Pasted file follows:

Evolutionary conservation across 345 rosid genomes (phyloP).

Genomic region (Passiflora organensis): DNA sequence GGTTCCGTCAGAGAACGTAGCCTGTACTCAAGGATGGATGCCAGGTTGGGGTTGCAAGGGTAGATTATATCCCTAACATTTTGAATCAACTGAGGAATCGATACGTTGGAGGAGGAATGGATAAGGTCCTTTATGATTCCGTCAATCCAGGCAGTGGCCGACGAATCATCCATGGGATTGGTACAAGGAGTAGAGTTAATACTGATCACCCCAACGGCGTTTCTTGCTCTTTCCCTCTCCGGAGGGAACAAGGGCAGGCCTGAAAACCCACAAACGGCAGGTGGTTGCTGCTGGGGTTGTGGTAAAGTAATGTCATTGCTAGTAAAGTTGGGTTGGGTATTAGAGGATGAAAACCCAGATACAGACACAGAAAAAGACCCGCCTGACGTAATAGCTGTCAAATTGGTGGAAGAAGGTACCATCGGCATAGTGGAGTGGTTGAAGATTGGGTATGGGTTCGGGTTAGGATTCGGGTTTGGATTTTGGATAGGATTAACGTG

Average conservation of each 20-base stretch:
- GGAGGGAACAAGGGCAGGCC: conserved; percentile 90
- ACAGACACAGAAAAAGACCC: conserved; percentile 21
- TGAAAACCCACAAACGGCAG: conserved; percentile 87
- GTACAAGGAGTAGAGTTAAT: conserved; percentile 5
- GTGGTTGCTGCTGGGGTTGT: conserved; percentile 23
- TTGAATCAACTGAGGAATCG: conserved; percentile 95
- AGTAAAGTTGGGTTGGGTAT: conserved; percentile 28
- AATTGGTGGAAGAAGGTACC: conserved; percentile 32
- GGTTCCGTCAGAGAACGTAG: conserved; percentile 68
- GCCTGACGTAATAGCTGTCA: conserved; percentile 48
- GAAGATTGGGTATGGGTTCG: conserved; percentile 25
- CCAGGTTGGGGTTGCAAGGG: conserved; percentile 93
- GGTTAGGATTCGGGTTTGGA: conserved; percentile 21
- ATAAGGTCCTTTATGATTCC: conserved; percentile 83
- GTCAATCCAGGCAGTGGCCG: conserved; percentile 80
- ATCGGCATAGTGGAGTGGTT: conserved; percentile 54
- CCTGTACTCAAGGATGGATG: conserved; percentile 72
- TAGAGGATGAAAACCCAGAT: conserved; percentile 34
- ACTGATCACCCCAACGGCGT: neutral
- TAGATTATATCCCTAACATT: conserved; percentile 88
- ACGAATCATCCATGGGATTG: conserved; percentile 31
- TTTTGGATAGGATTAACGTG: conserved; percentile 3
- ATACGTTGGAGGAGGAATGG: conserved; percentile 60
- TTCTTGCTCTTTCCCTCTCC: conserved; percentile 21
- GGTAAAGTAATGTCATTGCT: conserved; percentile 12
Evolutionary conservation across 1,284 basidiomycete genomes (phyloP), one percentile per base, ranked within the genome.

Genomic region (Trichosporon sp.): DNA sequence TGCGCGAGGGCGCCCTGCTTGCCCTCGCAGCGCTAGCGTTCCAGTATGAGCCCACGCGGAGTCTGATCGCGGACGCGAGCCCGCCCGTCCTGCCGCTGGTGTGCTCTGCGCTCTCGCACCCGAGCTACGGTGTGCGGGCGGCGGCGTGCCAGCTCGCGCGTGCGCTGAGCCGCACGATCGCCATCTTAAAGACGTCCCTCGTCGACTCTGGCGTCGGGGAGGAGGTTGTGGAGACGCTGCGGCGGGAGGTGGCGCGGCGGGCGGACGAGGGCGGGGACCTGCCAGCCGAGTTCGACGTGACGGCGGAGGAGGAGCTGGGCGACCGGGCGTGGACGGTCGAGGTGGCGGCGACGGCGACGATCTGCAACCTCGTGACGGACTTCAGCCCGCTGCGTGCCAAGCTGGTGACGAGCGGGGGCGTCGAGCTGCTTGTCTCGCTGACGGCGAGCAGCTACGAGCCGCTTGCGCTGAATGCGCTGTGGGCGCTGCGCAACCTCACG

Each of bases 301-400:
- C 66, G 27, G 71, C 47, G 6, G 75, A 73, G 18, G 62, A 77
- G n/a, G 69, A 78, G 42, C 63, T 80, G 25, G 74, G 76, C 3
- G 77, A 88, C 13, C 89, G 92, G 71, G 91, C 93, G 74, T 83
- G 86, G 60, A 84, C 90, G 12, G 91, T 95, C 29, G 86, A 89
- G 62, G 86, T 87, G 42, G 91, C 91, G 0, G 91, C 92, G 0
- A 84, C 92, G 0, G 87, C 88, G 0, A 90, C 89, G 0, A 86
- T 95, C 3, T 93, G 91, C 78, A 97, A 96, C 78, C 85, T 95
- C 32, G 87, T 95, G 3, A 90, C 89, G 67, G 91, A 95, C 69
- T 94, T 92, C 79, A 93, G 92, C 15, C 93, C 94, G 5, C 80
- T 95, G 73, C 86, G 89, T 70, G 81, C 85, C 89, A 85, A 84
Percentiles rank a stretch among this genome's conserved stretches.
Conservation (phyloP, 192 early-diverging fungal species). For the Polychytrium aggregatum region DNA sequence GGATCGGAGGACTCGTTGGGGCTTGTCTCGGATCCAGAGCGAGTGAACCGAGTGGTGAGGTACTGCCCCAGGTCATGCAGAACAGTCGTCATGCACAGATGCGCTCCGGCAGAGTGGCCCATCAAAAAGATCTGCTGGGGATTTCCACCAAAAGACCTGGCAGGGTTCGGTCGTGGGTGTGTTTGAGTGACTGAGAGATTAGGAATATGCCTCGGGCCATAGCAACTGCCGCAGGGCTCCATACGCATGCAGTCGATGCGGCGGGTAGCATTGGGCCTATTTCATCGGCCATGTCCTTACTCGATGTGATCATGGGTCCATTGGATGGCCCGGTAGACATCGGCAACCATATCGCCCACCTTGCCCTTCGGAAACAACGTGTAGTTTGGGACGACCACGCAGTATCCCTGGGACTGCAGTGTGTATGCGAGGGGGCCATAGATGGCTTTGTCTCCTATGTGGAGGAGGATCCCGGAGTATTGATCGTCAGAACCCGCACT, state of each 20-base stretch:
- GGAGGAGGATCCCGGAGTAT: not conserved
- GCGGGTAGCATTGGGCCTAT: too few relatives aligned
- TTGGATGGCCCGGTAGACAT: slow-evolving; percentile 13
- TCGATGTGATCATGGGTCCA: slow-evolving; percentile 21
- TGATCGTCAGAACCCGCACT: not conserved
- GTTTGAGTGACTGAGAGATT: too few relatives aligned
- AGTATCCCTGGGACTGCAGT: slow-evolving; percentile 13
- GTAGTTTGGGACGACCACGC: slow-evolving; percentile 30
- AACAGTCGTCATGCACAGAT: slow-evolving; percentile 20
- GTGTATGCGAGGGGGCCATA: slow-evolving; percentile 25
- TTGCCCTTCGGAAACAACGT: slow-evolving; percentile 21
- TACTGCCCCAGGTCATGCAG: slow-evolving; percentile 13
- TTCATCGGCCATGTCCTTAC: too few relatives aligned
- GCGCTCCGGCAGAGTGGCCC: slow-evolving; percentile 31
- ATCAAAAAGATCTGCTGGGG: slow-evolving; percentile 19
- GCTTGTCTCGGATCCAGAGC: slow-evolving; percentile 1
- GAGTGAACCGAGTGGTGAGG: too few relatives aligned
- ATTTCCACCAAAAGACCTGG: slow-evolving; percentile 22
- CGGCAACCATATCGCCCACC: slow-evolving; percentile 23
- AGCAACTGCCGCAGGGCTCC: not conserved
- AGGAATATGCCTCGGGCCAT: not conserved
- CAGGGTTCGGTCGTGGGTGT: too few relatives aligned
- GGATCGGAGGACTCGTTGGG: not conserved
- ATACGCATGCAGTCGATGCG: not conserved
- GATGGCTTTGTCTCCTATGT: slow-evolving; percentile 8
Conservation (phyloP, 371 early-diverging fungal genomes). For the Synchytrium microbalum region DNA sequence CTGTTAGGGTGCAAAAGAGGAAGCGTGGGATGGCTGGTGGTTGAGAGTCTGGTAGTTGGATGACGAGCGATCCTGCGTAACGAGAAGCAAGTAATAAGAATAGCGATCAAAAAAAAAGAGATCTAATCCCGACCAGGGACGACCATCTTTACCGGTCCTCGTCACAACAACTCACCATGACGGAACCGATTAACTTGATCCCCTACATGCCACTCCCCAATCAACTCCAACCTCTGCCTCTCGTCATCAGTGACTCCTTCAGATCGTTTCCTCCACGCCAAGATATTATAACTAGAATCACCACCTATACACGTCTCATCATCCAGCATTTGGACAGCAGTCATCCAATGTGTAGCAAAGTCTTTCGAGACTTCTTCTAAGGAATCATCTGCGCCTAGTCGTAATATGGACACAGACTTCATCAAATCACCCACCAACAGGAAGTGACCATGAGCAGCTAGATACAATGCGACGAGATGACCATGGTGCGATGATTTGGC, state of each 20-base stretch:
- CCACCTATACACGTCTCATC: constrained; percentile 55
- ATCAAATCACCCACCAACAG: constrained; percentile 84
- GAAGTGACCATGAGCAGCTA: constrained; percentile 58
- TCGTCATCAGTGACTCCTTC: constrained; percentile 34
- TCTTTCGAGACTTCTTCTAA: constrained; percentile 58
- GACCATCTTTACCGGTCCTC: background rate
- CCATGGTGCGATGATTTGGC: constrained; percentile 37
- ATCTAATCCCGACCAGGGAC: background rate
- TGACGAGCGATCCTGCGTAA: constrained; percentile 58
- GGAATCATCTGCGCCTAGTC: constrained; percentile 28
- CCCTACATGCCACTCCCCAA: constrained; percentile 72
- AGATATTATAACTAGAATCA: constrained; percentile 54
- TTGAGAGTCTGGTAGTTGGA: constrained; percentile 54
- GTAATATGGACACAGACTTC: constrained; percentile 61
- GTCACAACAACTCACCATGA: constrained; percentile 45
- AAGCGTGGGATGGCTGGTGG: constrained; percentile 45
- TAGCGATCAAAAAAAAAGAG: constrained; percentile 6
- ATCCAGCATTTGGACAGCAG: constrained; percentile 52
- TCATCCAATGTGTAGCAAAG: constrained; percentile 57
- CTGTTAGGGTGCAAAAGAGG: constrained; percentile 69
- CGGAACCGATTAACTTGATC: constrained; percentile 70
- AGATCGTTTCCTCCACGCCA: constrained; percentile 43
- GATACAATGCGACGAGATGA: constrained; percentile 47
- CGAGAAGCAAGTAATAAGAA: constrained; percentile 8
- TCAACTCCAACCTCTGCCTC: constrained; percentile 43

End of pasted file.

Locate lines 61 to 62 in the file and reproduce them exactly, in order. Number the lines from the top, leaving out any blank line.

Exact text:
- ATTTCCACCAAAAGACCTGG: slow-evolving; percentile 22
- CGGCAACCATATCGCCCACC: slow-evolving; percentile 23